On 3 March, 2019, I went back to my tree and started looking for cousin Mary again. Since I could not find out what happened to cousin Mary, I begin to look for her children as they aged. I clicked on Jno. or John to see if there might be new records and there where updates to Ancestry. The had him the 1920 Indiana census and that he died the same year. I don't know how he got to Indiana nor why, I was just glad to find him. I believe he married a woman named Nora Georgie. They are enumerated in the 1920 Indiana census and she is named on his death certificate with his surname. I will have to find a marriage record and try to make sure that the record that comes up on Ancestry is for his grave.

This leaves cousin Mary's daughter, Sarah. I went back to the tree, clicked on her name and asked Ancestry to perform a new search for her. They came back with "Sadie" Wyatt in Jefferson County, Ohio in the 1910 census. "Sadie" Wyatt lived with Robert and Mary Newby. Was this my cousin Mary? Yes, it was her. Remember, I spotted her husband in the Probate records in 1881. Cousin Mary was left with two small children Jno and Sarah. She remarried and had 9 more children. Robert was a teamster. I have so much to unpack with this discovery. Sarah or Sadie is my 2nd cousin 2x removed. She is also in 1900 Washington County, Pennsylvania census. I promised cousin Mary that wouldn't give up looking for her.


Monday, February 18, 2019

So Jenkins, Deyo and Hitchcock ask for Lien on Farm

Land Swap Involved 

The law firm of Jenkins Deyo & Hitchcock of this city are the plaintiffs in an action brought against Elwood R. Goins and Nellie C. Goins to recover counsel fees of $300. They were retained in an action brought by Mr. and Mrs. Goins against Seneca J. Atwood formerly of the town of Fenton, to a mortgage of $7000 set aside on the grounds that they were omitted in a law trade. They secured a judgement in favor of Mr. and Mr. Goins but did not secure the pay for their services., they say.

The case which involves many points, started in 1929, when Mr. and Mrs. Goins exchanged their farm of 100 acres in the towns of Lisle and Nanticoke, vaulted by them at $5,350 to Seneca J. Atwood for a farm owned by him in the town of Fenton containing only 70 acres, but valued by him at $13, 500.

After the exchange was made, Mr. and Mrs. Goins who gave their farm and a mortgage of $7,000 to Mr. Atwood, declare that the farm was not what it was reported to be. They brought action through Jenkins, Deyo & Hitchcock to have the mortgage of $7,000 set aside. The case was tried before Supreme Court (of New York) Justice Kellogg in November, 1920. He held that the Atwood farm and chattels were worth no more and ordered Mr. Atwood to return the $7,000 mortgage. The decision also carried an order giving Mr. and Mrs, Goins $247.99 for the costs of the action.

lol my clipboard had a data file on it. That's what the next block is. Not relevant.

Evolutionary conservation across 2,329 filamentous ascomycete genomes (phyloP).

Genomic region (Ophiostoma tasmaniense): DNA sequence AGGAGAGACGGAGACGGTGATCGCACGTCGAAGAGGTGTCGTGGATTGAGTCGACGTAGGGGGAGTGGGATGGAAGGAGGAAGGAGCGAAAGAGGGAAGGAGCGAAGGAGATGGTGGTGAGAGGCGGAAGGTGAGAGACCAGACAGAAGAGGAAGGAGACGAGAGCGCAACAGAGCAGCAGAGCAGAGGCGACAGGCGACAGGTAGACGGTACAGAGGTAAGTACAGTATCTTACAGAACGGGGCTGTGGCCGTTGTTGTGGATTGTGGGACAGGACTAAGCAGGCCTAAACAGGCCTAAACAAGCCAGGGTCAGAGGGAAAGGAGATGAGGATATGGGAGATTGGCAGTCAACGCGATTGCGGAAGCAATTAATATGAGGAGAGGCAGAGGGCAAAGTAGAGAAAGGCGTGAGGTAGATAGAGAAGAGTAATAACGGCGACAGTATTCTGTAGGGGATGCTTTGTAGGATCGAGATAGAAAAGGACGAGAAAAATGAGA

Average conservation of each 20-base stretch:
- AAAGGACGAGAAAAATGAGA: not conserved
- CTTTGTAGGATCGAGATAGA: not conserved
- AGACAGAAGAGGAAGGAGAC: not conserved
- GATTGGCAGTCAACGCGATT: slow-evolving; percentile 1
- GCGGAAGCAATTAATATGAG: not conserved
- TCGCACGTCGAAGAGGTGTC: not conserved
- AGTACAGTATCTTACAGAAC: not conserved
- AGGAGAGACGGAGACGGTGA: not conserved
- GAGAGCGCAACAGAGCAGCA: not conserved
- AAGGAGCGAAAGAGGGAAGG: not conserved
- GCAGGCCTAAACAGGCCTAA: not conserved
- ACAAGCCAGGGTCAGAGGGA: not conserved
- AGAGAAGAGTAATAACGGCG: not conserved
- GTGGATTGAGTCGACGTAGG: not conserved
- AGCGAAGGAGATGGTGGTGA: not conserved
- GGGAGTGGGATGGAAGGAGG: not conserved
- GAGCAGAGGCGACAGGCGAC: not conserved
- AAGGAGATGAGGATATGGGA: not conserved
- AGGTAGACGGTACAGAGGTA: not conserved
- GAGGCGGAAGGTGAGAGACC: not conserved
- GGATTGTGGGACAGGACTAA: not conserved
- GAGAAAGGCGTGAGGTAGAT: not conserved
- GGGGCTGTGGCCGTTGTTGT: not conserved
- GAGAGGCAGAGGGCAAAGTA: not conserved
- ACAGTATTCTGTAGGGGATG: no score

The case, it is said may appealed to the Appellate Division by Harry J. Hennessey, attorney Mr. Atwood. 

Jenkins, Deyo & Hitchcock claim that when the action was started for Mr. and Mrs. Goins an agreement was made whereby they were to be given a mortgage of $1,000 expense of the action. The actual papers, however, were not drawn up, it is said. 

The law firm allege that that on the legal services were reasonably worth $800 and $282.00 were made. The court is petitioned to adjudge the lien on the farm of Mr. Goins for $1000. 

1922 Binghamton NY Press courtesy of 

The Reverend and his property

In the New N.Y. Age 1914-1916

Binghamton, New York

E. R. Goins of Xenia, Ohio near Wilberforce University, pastor of the First A.M.E. Church has purchased a farm of  sixty acres near the city.

E.R. is the good Rev. Ellwood Radcliffe Goins of Jefferson County, Ohio. Son of Michael and Angeline Henderson-Goins of said place.

Wednesday, February 13, 2019

Murder of William Balar

2nd great granndmother Mary Balar-Goins' brother